Colorado Music Hall of Fame Inducts Seven Jazz Masters...

Colorado Music Hall of Fame Inducts Seven Jazz Masters...

Very seldom can you find several jazz masters all under one roof. Well that was the case last month when the Colorado Music Hall of Fame inducted Charles Burrell, Bill Frisell and Ron Miles, Dianne Reeves, and Phillip Bailey, Larry Dunn and Andrew Woolfolk of Earth, Wind & Fire as Jazz Masters & Beyond at the Paramount Theatre.

The Colorado Music Hall of Fame, presented by Comfort Dental, has opened its doors at the Trading Post at Red Rocks. The dynamic new environment is designed for thousands of visitors before and after concerts, where they will learn about Colorado’s amazing and diverse musical legacy.
The mission of the Colorado Music Hall of Fame, a non-profit organization, is to honor those individuals who have made outstanding contributions, to preserve and protect historical artifacts, and to educate the public regarding everything that’s great about Colorado’s music.
Chuck Morris,
Presidentand CEO at AEG Live Rocky Mountains, opened the celebration with words of welcome then introduced Denver Mayor Michael B. Hancock who made reference to how many inductees had attended East High School and noted that a long list of famous alumni (over several generations) has benefited from the music programs.

Morris, who says he was honored and lucky to call Barry Fey his business partner and friend, presented the first Barry Fey Visionary Award to the East High School Music Program along with Hancock and “another visionary” and good friend former Denver Mayor Wellington E. Webb. On behalf of the East High School Music Program, Keith Oxman who directstheinstrumental Music and Jazz Studies program and Will Traylor who directs the Vocal Program accepted the award.
Carlos Lando, President and General Manager of KUVO, was introduced as the host for the event who welcomed his jazz community to the first Jazz Masters Induction in Colorado’s history.  To introduce the first inductee Charles Burrell, Lando asked Webb to share Burrell’s story who said, “You know he was the first African-American in the country to join a major symphony orchestra. He also had a pure and profound love for jazz. So after he’d finish a performance with Denver Symphony Orchestra, he would carry his bass to downtown joints like the Playboy Club and the Band Box to play with jazz groups.”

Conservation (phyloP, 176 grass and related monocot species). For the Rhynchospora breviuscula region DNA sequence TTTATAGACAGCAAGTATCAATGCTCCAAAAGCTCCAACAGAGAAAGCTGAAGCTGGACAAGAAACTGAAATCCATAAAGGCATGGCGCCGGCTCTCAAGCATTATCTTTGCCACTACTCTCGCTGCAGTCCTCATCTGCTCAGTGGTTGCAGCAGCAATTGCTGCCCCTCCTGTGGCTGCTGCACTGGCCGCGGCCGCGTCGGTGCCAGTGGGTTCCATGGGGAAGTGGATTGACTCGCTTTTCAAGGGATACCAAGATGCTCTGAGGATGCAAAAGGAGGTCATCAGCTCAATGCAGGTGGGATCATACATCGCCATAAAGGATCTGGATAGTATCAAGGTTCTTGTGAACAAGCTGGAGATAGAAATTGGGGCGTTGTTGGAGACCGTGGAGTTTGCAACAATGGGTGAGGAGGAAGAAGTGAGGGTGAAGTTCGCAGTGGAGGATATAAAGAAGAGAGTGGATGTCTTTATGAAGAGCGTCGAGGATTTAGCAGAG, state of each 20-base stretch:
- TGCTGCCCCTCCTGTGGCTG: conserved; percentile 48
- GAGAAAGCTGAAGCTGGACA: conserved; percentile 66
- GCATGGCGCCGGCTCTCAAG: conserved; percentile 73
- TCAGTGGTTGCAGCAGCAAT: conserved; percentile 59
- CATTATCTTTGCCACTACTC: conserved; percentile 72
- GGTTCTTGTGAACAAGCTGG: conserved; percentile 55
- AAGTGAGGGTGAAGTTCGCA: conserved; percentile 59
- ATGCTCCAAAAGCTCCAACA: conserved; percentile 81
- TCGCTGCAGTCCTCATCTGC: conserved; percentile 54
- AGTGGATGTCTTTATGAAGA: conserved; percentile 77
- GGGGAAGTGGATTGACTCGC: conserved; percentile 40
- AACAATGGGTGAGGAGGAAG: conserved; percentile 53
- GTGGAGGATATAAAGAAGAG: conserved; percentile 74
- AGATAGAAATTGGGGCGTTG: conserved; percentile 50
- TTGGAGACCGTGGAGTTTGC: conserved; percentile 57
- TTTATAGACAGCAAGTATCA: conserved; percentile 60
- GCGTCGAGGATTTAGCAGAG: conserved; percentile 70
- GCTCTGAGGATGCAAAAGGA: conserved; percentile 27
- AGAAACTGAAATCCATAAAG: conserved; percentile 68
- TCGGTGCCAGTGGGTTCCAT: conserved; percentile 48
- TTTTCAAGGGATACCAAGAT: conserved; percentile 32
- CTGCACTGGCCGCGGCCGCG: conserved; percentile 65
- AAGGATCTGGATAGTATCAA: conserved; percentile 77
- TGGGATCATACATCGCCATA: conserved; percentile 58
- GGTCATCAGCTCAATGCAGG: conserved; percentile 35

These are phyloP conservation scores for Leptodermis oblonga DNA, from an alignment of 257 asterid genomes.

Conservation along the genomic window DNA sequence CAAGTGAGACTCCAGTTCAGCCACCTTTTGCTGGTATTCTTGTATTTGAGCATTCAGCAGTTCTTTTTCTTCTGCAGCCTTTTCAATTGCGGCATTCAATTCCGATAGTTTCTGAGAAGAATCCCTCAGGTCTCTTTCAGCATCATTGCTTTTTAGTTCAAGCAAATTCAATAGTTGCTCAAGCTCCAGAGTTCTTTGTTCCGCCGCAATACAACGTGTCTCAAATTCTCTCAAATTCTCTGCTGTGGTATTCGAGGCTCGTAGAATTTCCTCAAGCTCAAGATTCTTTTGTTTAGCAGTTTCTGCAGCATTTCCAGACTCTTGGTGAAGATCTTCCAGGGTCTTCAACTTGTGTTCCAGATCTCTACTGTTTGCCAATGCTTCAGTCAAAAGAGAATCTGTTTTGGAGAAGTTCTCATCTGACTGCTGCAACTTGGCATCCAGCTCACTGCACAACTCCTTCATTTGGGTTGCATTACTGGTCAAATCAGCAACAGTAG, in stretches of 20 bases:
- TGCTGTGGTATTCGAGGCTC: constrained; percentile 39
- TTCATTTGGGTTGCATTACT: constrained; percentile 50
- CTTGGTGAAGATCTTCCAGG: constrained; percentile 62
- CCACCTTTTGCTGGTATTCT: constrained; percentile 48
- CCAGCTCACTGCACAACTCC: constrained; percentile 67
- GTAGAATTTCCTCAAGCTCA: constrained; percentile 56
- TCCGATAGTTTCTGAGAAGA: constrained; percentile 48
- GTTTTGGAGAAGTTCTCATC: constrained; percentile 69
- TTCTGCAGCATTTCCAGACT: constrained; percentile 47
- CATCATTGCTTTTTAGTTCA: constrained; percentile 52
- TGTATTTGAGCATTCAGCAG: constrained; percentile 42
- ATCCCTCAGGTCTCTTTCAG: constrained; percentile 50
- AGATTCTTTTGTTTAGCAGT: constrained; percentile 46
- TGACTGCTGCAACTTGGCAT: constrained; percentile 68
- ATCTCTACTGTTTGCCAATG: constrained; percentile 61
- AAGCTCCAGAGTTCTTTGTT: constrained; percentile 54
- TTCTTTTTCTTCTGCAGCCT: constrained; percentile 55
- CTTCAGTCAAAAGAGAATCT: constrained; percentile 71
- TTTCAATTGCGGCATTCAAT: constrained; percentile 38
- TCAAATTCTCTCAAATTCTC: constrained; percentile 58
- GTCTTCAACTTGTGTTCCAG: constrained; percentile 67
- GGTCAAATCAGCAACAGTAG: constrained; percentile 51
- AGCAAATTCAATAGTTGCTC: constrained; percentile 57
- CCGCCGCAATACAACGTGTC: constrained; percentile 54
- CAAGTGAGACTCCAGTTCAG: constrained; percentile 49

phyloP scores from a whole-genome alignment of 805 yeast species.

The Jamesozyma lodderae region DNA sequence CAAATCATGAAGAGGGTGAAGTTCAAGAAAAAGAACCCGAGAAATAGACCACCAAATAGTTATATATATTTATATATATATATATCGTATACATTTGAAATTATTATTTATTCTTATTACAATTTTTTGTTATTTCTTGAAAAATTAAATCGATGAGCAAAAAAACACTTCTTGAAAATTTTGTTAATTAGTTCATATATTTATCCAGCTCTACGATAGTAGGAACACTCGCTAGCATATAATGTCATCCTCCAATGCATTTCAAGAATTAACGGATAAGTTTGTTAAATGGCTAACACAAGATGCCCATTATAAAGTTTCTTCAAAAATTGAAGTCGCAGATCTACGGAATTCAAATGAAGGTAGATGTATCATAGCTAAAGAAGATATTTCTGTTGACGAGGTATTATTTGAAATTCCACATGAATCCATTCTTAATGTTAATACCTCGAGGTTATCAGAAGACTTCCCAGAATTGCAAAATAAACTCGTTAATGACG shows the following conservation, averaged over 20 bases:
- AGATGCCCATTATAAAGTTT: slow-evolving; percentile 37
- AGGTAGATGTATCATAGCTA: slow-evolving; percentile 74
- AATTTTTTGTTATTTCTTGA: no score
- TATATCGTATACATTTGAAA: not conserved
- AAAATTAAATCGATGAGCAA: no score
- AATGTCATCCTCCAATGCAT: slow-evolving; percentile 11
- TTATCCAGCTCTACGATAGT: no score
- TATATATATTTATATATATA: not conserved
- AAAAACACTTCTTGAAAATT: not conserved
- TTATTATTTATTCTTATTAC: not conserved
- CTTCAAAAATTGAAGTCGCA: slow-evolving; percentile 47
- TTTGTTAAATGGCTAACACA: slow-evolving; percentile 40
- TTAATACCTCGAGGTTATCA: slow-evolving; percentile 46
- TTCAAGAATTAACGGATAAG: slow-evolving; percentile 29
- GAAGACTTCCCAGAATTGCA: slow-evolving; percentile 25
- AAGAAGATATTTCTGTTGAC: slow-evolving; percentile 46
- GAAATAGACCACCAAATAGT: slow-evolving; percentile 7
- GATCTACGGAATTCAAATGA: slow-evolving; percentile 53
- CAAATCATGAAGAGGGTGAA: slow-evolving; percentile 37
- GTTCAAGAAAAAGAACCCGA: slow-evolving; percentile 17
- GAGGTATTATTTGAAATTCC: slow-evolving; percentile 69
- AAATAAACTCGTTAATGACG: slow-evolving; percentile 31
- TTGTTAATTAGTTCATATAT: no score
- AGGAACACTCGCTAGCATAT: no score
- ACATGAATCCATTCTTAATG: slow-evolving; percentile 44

In his 60-plus years as a professional musician, Burrell played for conductors Arthur Fiedler and Pierre Monteux; he was an acclaimed jazz bassist appearing onstage with the likes of Billie Holiday, Charlie Parker and Lionel Hampton.
Webb closed by quoting Burrell who said, “I loved practicing classical music, and still had it in my mind that I would someday perform in a major classical symphony, but I also loved the way the girls looked at me when I played jazz.”
While gratefully waving his hat to the audience,97 year old
Charles Burrell accepted his award to a resounding standing ovation as niece Dianne Reeves presented the award, saying “Congratulations, Uncle Charles…It is our honor to present you with this award of Induction.”